Automated hematology analysis: Understanding histograms and scattergrams
Hematology analysis is a cost-efficient tool that provides useful information to clinical assessments. A complete blood count (CBC) is often requested in initial disease investigation, as the results form the basis for decision-making regarding further testing, diagnosis, and treatment. A CBC test can give an indication of a variety of diseases and conditions that affect the blood cells, such as anemia, infection, or leukemia. This paper aims to provide an understanding of the cell count results visualized in histograms and scattergrams by an automated hematology analyzer.
Through a process called hematopoiesis, blood cells are derived from pluripotent hematopoietic stem cells in the bone marrow, where they mature before being released into circulation (Fig 1). In healthy adults, about one trillion (1012) new blood cells are produced every day. The release of mature cells into circulation and their migration to various tissues are the result of organs communicating through the endocrine signaling system. The presence of immature cells in the bloodstream can therefore be an indication of a bone marrow failure. Additionally, many factors can make normal cells appear abnormal, including inflammation and infection, and abnormal cells can change back to normal cells if the underlying cause is removed or resolved.
A CBC test evaluates the cells in circulation, including the oxygen-carrying red blood cells (RBC), the platelets (PLT) that help clot the blood, and the white blood cells (WBC) of the immune system. The cell count reflects the specific need for the different cell populations at a specific timepoint.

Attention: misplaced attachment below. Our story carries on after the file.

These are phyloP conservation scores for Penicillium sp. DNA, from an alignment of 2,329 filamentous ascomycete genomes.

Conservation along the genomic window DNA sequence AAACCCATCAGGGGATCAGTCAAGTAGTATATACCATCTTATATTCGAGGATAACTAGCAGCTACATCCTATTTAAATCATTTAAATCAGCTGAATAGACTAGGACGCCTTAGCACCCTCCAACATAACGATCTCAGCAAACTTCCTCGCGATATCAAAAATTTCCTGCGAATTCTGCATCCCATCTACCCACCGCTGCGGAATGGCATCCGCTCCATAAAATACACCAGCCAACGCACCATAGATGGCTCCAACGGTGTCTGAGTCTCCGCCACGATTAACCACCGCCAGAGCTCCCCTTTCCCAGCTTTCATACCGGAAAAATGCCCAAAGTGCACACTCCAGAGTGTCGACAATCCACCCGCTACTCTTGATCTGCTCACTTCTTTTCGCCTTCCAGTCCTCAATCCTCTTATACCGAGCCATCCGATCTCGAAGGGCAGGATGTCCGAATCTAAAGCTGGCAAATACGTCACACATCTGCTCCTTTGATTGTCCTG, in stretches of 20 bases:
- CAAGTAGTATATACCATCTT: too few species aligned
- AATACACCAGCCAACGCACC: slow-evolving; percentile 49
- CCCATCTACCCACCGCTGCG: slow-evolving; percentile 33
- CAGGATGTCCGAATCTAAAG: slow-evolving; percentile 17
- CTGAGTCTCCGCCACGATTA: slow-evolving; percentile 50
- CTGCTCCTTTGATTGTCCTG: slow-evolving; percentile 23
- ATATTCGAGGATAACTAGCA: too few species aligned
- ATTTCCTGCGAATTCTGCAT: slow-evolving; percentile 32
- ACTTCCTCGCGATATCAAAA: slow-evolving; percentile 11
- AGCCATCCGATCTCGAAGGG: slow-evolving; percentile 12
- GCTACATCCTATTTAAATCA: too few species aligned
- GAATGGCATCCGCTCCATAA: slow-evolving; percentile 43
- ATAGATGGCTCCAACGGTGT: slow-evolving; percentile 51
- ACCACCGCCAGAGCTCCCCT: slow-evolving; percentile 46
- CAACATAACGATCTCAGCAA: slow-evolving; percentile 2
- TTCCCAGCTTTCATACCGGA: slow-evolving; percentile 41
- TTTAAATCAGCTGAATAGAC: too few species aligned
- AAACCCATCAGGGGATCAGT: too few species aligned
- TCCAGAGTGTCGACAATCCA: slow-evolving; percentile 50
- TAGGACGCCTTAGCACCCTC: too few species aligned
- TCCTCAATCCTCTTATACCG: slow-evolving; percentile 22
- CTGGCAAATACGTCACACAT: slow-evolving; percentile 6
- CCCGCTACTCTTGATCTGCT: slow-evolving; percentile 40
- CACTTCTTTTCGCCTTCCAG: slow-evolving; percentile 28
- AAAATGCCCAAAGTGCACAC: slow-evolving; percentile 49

Hemoglobin-rich erythrocytes are the most common blood cells (normal range ~ 4–6 × 1012/L). Their main function is to carry inhaled oxygen from the lungs to the tissues and organs of the body and remove carbon dioxide that is carried back to the lungs and exhaled.
The primary function of platelets (normal range ~ 130–400 × 109 /L) is to prevent bleeding. They interact with each other and other cells such as the WBCs and vascular endothelial cells to search for sites of injury, where they become activated.
As part of the CBC, a WBC differential count is often conducted. In normal blood, about 50%–70% of the WBCs are neutrophil (NEU) cells. NEUs help fight bacteria (and fungi), and a high count is often associated with a bacterial infection. Lymphocyte (LYM) cells, accounting for about 20%–30% of all WBCs, help fight viruses. A high LYM count can therefore be an indication of a viral infection. The last 10% comprises monocyte (MON), eosinophil (EOS), and basophil (BAS) cells. These cell types are typically associated with allergies and parasite infections. A high MON number (2%–8% normal), for example, can indicate a chronic inflammatory disease, whereas a high EOS count (1%–4% normal) can be an indication of asthma, an allergic reaction, or a parasite infection. A high BAS number (< 1% normal) is typically associated with an inflammatory reaction, especially such that causes allergic symptoms. High numbers of the WBCs can also be an indication of certain forms of cancers, such as leukemia or lymphoma.
In addition to reporting the blood cell counts, an automated hematology analyzer determines a range of other parameters, such as hemoglobin (HGB) content; parameters related to cell size such as the mean corpuscle volume (MCV), mean PLT volume (MPV), RBC distribution width (RDW), and PLT distribution width (PDW); as well as calculated parameters such as the mean red cell hemoglobin (MCH = HGB/RBC), mean red cell hemoglobin concentration (MCHC = HGB/HCT), hematocrit (HCT = RBC × MCV), and plateletcrit (PCT = PLT × MPV)
Automated hematology analysis results